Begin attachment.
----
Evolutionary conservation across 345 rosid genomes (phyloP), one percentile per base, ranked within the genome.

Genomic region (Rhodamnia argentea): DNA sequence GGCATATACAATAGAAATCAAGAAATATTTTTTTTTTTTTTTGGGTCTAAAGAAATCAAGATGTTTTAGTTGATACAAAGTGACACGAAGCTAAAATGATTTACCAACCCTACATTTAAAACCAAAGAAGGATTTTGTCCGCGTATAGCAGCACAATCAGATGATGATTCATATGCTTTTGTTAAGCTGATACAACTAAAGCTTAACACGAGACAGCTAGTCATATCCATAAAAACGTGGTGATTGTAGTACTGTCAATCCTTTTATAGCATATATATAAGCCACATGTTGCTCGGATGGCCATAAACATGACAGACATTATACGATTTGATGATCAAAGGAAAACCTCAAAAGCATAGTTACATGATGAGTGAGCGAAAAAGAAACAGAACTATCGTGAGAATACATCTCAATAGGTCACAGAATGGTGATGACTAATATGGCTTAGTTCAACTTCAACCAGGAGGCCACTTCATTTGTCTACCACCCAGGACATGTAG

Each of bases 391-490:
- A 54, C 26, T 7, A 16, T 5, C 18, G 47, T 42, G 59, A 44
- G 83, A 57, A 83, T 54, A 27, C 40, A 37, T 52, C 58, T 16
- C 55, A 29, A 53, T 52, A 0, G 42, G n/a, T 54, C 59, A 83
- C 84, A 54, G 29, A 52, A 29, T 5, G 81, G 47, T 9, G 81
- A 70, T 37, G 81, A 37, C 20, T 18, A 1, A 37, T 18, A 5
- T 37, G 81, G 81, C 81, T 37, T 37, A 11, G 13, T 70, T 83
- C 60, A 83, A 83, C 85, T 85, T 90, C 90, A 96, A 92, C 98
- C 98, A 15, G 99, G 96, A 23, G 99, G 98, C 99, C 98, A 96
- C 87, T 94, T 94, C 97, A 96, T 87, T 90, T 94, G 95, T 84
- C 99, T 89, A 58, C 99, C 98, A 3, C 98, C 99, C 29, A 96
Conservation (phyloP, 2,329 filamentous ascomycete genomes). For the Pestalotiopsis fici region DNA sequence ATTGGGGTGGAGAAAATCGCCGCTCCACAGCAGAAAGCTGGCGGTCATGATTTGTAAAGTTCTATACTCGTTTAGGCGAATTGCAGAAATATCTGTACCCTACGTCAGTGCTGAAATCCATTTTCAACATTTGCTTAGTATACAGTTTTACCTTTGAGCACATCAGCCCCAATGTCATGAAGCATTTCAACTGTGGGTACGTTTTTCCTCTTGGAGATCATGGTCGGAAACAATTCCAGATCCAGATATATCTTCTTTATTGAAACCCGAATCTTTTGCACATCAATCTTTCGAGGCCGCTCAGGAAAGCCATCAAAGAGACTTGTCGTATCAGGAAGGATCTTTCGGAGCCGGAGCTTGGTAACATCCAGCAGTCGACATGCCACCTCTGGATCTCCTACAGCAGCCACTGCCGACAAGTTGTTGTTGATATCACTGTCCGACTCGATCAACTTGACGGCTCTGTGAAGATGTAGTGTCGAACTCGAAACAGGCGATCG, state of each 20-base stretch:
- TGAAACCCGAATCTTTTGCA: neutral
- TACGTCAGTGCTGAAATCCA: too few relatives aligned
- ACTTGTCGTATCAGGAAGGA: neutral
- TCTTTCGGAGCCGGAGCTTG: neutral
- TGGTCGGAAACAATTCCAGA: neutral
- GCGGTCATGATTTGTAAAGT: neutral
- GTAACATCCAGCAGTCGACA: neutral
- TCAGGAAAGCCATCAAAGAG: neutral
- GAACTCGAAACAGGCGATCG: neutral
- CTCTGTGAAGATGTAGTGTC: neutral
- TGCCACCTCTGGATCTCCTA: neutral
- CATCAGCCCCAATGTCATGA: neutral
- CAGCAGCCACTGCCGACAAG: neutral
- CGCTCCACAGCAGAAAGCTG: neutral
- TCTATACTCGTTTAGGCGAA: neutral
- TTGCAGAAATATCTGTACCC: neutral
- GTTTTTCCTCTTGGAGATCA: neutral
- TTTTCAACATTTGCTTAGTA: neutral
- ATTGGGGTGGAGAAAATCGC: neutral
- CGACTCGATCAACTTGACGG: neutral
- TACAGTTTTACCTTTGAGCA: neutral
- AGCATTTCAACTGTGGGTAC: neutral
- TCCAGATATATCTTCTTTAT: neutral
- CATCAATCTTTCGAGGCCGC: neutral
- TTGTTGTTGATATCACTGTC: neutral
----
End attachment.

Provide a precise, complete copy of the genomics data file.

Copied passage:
Evolutionary conservation across 345 rosid genomes (phyloP), one percentile per base, ranked within the genome.

Genomic region (Rhodamnia argentea): DNA sequence GGCATATACAATAGAAATCAAGAAATATTTTTTTTTTTTTTTGGGTCTAAAGAAATCAAGATGTTTTAGTTGATACAAAGTGACACGAAGCTAAAATGATTTACCAACCCTACATTTAAAACCAAAGAAGGATTTTGTCCGCGTATAGCAGCACAATCAGATGATGATTCATATGCTTTTGTTAAGCTGATACAACTAAAGCTTAACACGAGACAGCTAGTCATATCCATAAAAACGTGGTGATTGTAGTACTGTCAATCCTTTTATAGCATATATATAAGCCACATGTTGCTCGGATGGCCATAAACATGACAGACATTATACGATTTGATGATCAAAGGAAAACCTCAAAAGCATAGTTACATGATGAGTGAGCGAAAAAGAAACAGAACTATCGTGAGAATACATCTCAATAGGTCACAGAATGGTGATGACTAATATGGCTTAGTTCAACTTCAACCAGGAGGCCACTTCATTTGTCTACCACCCAGGACATGTAG

Each of bases 391-490:
- A 54, C 26, T 7, A 16, T 5, C 18, G 47, T 42, G 59, A 44
- G 83, A 57, A 83, T 54, A 27, C 40, A 37, T 52, C 58, T 16
- C 55, A 29, A 53, T 52, A 0, G 42, G n/a, T 54, C 59, A 83
- C 84, A 54, G 29, A 52, A 29, T 5, G 81, G 47, T 9, G 81
- A 70, T 37, G 81, A 37, C 20, T 18, A 1, A 37, T 18, A 5
- T 37, G 81, G 81, C 81, T 37, T 37, A 11, G 13, T 70, T 83
- C 60, A 83, A 83, C 85, T 85, T 90, C 90, A 96, A 92, C 98
- C 98, A 15, G 99, G 96, A 23, G 99, G 98, C 99, C 98, A 96
- C 87, T 94, T 94, C 97, A 96, T 87, T 90, T 94, G 95, T 84
- C 99, T 89, A 58, C 99, C 98, A 3, C 98, C 99, C 29, A 96
Conservation (phyloP, 2,329 filamentous ascomycete genomes). For the Pestalotiopsis fici region DNA sequence ATTGGGGTGGAGAAAATCGCCGCTCCACAGCAGAAAGCTGGCGGTCATGATTTGTAAAGTTCTATACTCGTTTAGGCGAATTGCAGAAATATCTGTACCCTACGTCAGTGCTGAAATCCATTTTCAACATTTGCTTAGTATACAGTTTTACCTTTGAGCACATCAGCCCCAATGTCATGAAGCATTTCAACTGTGGGTACGTTTTTCCTCTTGGAGATCATGGTCGGAAACAATTCCAGATCCAGATATATCTTCTTTATTGAAACCCGAATCTTTTGCACATCAATCTTTCGAGGCCGCTCAGGAAAGCCATCAAAGAGACTTGTCGTATCAGGAAGGATCTTTCGGAGCCGGAGCTTGGTAACATCCAGCAGTCGACATGCCACCTCTGGATCTCCTACAGCAGCCACTGCCGACAAGTTGTTGTTGATATCACTGTCCGACTCGATCAACTTGACGGCTCTGTGAAGATGTAGTGTCGAACTCGAAACAGGCGATCG, state of each 20-base stretch:
- TGAAACCCGAATCTTTTGCA: neutral
- TACGTCAGTGCTGAAATCCA: too few relatives aligned
- ACTTGTCGTATCAGGAAGGA: neutral
- TCTTTCGGAGCCGGAGCTTG: neutral
- TGGTCGGAAACAATTCCAGA: neutral
- GCGGTCATGATTTGTAAAGT: neutral
- GTAACATCCAGCAGTCGACA: neutral
- TCAGGAAAGCCATCAAAGAG: neutral
- GAACTCGAAACAGGCGATCG: neutral
- CTCTGTGAAGATGTAGTGTC: neutral
- TGCCACCTCTGGATCTCCTA: neutral
- CATCAGCCCCAATGTCATGA: neutral
- CAGCAGCCACTGCCGACAAG: neutral
- CGCTCCACAGCAGAAAGCTG: neutral
- TCTATACTCGTTTAGGCGAA: neutral
- TTGCAGAAATATCTGTACCC: neutral
- GTTTTTCCTCTTGGAGATCA: neutral
- TTTTCAACATTTGCTTAGTA: neutral
- ATTGGGGTGGAGAAAATCGC: neutral
- CGACTCGATCAACTTGACGG: neutral
- TACAGTTTTACCTTTGAGCA: neutral
- AGCATTTCAACTGTGGGTAC: neutral
- TCCAGATATATCTTCTTTAT: neutral
- CATCAATCTTTCGAGGCCGC: neutral
- TTGTTGTTGATATCACTGTC: neutral